Question presented (from the State’s PFR):
Did the circuit court erroneously exercise its discretion when it concluded that there was a manifest necessity for a mistrial after Green introduced unnoticed third-party perpetrator evidence at trial via the testimony of a witness who claimed to have committed the crime but was unrepresented by counsel?
The State charged Green with trafficking a child, physical abuse of a child, and disorderly conduct with use of a dangerous weapon. Allegedly, Green drove the victim to a prostitution meeting at a hotel. At trial, Green called his cousin, Jonathan Cousin, as a witness. Cousin testified that he was the one who drove the victim and others to the meeting. He did not say that he knew the meeting involved prostitution.
Cousin was on Green’s witness list. The State did not investigate him. Nor did it seek a pretrial order prohibiting the use of Denny evidence without advance disclosure. Nevertheless, the court granted a mistrial due to manifest necessity. Green moved to dismiss arguing that a retrial would violate his constitutional right against Double Jeopardy. The circuit court denied the motion, but the court of appeals reversed because the decision to grant a mistrial was not supported by manifest necessity. The circuit court ultimately ruled that Cousin’s testimony was admissible. See our prior post on this case, which also notes that Cousin’s testimony may not even qualify as Denny evidence.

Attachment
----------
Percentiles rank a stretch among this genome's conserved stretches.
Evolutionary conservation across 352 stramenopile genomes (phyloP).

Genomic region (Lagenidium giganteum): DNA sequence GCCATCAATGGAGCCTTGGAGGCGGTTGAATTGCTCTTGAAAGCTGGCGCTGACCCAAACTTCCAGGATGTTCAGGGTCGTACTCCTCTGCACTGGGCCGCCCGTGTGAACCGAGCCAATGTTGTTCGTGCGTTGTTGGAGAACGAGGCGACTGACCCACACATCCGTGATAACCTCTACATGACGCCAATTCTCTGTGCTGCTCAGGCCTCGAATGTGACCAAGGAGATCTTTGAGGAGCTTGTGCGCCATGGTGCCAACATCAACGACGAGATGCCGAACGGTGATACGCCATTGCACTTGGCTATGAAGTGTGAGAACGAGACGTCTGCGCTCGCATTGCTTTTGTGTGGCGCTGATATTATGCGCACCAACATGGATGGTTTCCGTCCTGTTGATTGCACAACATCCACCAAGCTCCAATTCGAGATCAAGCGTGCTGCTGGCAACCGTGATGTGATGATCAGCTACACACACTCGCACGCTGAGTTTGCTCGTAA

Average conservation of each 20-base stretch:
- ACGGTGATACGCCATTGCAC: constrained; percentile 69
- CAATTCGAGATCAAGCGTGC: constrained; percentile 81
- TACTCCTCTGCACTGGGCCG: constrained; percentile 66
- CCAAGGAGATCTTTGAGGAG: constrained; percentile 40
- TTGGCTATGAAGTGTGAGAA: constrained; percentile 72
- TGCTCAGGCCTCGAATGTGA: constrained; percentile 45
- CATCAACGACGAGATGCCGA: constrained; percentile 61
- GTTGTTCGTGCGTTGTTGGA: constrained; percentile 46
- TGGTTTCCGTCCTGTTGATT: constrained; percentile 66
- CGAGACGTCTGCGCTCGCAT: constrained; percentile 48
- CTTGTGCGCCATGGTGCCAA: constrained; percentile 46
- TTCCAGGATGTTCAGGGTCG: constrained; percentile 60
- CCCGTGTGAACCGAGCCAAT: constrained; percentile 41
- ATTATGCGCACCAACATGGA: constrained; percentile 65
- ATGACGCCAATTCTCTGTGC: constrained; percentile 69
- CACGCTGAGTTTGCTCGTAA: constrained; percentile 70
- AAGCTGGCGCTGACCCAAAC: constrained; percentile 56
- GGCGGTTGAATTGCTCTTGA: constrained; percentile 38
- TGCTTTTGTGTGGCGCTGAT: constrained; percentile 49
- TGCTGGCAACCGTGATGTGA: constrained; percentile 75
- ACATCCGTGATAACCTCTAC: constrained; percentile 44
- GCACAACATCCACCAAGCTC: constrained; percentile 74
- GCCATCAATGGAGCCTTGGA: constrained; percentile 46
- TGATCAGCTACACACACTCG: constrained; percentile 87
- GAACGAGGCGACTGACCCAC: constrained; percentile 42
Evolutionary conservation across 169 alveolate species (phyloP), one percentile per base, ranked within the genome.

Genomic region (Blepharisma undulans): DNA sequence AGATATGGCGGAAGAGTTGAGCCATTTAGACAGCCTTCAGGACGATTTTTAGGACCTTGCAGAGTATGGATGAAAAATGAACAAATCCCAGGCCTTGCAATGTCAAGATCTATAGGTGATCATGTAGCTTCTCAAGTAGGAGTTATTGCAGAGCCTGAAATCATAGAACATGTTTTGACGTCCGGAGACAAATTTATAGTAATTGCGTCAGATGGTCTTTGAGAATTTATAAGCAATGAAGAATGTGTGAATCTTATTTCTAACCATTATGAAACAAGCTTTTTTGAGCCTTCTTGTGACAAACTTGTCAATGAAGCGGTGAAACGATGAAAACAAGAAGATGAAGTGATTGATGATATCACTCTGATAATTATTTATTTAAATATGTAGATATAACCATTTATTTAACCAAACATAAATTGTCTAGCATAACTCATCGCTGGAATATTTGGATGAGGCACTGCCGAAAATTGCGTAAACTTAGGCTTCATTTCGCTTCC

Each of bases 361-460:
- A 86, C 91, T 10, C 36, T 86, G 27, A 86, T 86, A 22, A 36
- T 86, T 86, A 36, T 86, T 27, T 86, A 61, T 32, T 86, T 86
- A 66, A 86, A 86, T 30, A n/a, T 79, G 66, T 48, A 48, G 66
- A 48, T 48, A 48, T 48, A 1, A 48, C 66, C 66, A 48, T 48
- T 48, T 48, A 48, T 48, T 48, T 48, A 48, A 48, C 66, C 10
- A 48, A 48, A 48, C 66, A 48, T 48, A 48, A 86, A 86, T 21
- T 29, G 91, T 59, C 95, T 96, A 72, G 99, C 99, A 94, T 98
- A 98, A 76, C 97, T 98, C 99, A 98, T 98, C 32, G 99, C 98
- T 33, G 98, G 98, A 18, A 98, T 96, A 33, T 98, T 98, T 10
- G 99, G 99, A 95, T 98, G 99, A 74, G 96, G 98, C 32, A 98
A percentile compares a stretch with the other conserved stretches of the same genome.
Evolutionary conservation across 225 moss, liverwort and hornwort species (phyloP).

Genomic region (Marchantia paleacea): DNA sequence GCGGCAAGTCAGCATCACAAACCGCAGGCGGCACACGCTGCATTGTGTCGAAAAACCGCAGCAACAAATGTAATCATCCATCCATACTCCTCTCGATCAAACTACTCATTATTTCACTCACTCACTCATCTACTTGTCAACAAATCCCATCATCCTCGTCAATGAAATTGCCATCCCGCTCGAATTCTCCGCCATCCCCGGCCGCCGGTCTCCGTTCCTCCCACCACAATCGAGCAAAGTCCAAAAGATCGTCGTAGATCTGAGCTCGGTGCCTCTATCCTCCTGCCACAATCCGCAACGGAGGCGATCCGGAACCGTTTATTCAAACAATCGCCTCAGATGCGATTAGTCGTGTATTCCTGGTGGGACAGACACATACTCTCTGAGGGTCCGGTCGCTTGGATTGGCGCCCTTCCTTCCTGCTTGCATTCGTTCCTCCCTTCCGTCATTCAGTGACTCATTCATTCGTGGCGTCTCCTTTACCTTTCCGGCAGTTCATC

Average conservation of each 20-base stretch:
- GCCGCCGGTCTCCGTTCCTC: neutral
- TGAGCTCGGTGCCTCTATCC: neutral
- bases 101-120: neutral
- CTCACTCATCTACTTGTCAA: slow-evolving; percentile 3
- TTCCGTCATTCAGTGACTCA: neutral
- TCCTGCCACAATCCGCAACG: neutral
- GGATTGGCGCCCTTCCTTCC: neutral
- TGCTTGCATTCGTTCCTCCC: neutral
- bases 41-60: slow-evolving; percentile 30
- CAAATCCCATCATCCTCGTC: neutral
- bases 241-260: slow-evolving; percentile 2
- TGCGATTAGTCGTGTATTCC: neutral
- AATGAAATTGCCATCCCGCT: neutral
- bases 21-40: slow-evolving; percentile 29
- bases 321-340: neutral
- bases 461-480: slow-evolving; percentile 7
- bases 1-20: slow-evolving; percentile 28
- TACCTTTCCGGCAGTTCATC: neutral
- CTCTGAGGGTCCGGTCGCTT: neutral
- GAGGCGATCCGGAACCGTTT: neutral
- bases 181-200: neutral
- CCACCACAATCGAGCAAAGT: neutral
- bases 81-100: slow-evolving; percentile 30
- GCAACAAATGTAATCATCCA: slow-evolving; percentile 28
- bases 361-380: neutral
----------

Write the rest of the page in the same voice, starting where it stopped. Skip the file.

There is no law development issue for SCOW to decide in this case. Consider how the State crafted its question presented. It’s mad because the court of appeals reversed the circuit court’s exercise of discretion, and it wants error correction. To that end, it invoked the special “State only” criterion for review that appears nowhere in §809.62: “Without this Court’s review, the court of appeals’ erroneous decision will prevent the State from having even the opportunity to hold Green accountable.” PFR at 5. Works every time. See another recent example here.